Food drive profile: Donations help hairstylist whose hours were cut
Your donations to The Salvation Army’s March Food Drive help Minnesotans like Melissa (video at bottom).
Melissa has worked as a hairstylist for 23 years. Ever since the pandemic began, she and others in her profession have been devastated by salon closures, fewer clients, and fewer hours.
“People aren’t coming to get haircuts,” Melissa said. “They are doing it at home or stretching their haircuts out.”
To make matters more difficult, Melissa is the guardian of her 6-year-old granddaughter. Providing food and clothing for the little girl is expensive, and Melissa can’t always afford to cover the costs.
Like so many others, Melissa is stuck in the margins: She doesn’t qualify for unemployment benefits because she works too many hours, yet she isn’t able to work enough hours to earn enough to live.
“I’m trying my best to make it,” Melissa said. “It’s really hard.”
Thankfully, Melissa can rely on her local Salvation Army food pantry to help make ends meet. She visits there about once a month to pick up essentials like meat, eggs, bread, canned goods, and pasta.
“We get lots of bread to make sandwiches, garlic bread, and French toast,” Melissa said. “The meat comes in handy because meat is so expensive.
“If I can get the essentials here, it really helps.”
The Salvation Army operates 22 food pantries and 13 hot meals programs in Minnesota, providing nutritious food for tens of thousands of people like Melissa.
Our March food drive aims to raise 2 million pounds of food, which is equal to about 1.2 million meals. That’s about 25 percent of the meals The Salvation Army Northern Division distributes annually.
Melissa is thankful for her local Salvation Army food shelf and the donors who make it possible.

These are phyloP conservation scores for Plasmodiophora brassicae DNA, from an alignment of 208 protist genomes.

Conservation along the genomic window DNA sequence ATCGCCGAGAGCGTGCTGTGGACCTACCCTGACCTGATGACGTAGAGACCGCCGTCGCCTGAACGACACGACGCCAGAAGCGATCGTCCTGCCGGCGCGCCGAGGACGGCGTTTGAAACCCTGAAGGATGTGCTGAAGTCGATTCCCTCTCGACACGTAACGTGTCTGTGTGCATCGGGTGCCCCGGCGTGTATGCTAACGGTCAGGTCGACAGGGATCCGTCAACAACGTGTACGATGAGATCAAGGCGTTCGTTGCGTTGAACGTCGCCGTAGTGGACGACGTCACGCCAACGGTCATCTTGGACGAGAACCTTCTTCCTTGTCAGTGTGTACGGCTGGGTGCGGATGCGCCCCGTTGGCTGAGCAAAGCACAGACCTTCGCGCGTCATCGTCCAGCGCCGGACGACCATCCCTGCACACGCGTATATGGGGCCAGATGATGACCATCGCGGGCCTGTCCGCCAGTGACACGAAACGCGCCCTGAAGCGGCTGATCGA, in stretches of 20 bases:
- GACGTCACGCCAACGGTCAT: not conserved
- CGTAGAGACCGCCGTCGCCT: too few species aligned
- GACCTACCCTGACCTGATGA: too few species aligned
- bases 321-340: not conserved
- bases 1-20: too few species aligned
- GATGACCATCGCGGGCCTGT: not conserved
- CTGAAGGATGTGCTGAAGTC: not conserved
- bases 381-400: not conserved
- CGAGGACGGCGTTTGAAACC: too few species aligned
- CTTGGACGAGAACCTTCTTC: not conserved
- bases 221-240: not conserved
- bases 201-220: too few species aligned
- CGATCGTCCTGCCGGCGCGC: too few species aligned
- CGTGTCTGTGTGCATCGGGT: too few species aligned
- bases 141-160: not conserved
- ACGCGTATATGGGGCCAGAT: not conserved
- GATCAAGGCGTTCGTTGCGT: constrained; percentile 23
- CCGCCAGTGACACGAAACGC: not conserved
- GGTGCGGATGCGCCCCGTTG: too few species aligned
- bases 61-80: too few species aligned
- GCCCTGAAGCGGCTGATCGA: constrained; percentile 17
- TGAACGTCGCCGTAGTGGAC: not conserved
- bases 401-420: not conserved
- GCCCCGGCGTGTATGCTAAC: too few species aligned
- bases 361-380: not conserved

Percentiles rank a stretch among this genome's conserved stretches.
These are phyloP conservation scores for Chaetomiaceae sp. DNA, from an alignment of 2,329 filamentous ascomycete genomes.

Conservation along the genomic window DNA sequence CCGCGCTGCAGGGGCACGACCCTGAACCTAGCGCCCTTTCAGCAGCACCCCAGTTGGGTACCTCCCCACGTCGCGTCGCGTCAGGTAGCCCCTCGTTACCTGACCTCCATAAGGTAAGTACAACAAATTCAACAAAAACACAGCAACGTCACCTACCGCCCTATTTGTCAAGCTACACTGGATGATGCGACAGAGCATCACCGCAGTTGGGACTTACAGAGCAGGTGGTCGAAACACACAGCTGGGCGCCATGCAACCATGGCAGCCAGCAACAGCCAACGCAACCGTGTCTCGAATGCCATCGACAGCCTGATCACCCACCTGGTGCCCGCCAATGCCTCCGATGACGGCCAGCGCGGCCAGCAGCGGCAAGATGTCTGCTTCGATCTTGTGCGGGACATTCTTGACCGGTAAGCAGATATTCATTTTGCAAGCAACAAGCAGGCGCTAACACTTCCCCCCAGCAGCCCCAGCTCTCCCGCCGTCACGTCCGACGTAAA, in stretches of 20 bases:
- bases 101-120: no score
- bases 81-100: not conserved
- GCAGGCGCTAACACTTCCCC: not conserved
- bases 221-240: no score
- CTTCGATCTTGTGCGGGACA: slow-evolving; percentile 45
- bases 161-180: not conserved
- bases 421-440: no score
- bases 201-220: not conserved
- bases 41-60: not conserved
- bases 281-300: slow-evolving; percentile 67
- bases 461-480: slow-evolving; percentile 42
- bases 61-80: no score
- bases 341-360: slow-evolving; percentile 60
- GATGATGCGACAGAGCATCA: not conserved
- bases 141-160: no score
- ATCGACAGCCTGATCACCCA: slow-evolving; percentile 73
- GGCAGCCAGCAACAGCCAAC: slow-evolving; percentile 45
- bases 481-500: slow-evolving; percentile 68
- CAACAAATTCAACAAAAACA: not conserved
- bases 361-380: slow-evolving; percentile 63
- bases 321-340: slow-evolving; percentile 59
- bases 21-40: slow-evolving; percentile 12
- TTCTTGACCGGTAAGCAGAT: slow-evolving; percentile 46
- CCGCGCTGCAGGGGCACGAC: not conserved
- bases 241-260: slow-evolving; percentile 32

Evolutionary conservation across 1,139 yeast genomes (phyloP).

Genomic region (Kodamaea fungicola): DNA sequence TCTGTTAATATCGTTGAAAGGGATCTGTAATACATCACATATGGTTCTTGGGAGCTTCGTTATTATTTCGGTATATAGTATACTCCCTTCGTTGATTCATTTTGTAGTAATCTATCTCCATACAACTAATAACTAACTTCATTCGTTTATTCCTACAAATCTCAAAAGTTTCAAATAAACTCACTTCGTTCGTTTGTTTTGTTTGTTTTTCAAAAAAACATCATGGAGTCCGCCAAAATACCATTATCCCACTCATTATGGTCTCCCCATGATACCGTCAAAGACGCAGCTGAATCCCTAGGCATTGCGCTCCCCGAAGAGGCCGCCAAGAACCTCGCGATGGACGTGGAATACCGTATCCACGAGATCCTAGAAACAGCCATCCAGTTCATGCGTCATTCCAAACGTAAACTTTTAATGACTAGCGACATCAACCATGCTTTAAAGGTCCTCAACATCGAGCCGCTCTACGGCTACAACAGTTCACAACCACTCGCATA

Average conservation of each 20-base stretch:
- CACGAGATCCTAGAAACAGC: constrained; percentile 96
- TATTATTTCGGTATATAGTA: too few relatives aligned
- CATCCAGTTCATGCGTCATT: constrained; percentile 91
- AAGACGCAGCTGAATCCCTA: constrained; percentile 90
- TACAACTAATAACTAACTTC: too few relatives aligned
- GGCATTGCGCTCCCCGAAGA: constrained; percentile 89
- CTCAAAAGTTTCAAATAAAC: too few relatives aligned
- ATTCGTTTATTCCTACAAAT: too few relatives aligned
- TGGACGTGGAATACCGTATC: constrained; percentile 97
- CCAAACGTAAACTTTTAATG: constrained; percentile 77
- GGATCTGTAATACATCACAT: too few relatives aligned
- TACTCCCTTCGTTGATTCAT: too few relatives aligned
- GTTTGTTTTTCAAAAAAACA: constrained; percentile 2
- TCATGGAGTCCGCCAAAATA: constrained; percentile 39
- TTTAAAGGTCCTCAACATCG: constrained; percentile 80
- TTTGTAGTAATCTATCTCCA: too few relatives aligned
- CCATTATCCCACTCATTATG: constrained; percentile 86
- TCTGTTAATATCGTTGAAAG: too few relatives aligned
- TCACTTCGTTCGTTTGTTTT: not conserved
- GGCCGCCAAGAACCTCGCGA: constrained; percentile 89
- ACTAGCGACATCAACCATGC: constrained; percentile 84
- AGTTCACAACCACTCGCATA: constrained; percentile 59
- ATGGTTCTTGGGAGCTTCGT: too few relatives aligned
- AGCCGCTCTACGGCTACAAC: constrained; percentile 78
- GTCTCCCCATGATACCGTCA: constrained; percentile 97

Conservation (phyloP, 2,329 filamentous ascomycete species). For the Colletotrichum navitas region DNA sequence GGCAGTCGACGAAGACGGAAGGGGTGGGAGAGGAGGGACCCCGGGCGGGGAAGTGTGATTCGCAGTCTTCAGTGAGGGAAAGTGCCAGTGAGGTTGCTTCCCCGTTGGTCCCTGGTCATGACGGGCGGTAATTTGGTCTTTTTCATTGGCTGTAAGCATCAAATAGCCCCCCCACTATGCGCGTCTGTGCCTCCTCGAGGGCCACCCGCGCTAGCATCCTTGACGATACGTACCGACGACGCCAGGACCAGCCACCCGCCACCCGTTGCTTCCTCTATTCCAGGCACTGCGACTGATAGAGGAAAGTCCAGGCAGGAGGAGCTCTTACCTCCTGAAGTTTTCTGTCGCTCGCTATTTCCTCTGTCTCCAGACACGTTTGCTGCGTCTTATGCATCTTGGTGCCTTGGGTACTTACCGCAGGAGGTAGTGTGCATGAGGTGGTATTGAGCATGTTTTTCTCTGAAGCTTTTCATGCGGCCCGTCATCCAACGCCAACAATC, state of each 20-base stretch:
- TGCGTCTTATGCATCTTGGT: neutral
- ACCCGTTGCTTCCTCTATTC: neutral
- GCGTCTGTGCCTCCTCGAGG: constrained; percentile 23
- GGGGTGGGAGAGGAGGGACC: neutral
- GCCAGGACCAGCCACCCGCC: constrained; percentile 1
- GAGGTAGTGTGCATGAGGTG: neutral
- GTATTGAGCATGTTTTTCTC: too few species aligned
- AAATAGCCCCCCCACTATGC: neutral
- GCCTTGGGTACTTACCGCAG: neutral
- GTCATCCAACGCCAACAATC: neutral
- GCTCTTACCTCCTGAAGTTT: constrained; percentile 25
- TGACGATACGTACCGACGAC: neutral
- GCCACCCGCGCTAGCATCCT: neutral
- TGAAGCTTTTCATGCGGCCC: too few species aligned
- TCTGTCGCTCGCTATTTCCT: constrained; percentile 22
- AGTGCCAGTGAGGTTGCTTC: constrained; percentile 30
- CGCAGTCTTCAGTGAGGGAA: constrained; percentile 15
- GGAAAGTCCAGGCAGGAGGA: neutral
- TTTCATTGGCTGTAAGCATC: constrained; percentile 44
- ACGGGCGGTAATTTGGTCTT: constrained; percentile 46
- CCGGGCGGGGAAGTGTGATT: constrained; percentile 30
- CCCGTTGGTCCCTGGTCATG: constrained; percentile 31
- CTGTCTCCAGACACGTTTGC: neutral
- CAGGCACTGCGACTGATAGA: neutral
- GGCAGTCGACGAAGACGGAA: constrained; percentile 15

“It’s the only (food pantry) I come to,” she said. “It’s clean and nice, everybody is friendly, and I don’t feel ashamed.”
Please help The Salvation Army raise 2 million pounds of food by donating nonperishables, hosting a food drive, giving a cash donation, or volunteering.
Donate food: In the Twin Cities, drop off nonperishable foods March 1-31 at any SPIRE Credit Union, Schuler Shoes, Morrie’s auto dealer, Salvation Army Store or participating Cub grocery store. See a map of all drop-off locations.
In greater Minnesota, drop off nonperishable foods at your local Salvation Army Worship & Service Center anytime in March.
(High-demand foods include pasta, rice, and peanut butter, plus canned items such as fruit, veggies, and soup.)
Host a food drive: Collect nonperishable foods from friends, neighbors, coworkers, church members, and others. We will send you a Food Drive Starter Kit that includes tips and promotional materials for your website or social media.
When you’ve finished your collection, bring your food to The Salvation Army’s headquarters in Roseville on Saturday, April 2 for a special drive-thru weigh-in event. (Read about successful grassroots food drives from last year’s collection.)
Buy a Star Tribune newspaper on Sunday, March 13: Inside the newspaper you’ll find a brown paper bag. Fill the bag with nonperishable foods and bring it to a participating Cub grocery store. See a map of all drop-off locations.
Volunteer: Got extra time? Support our food drive by helping us unload delivery vehicles, weigh food, stock shelves, and more. Sign up to volunteer now.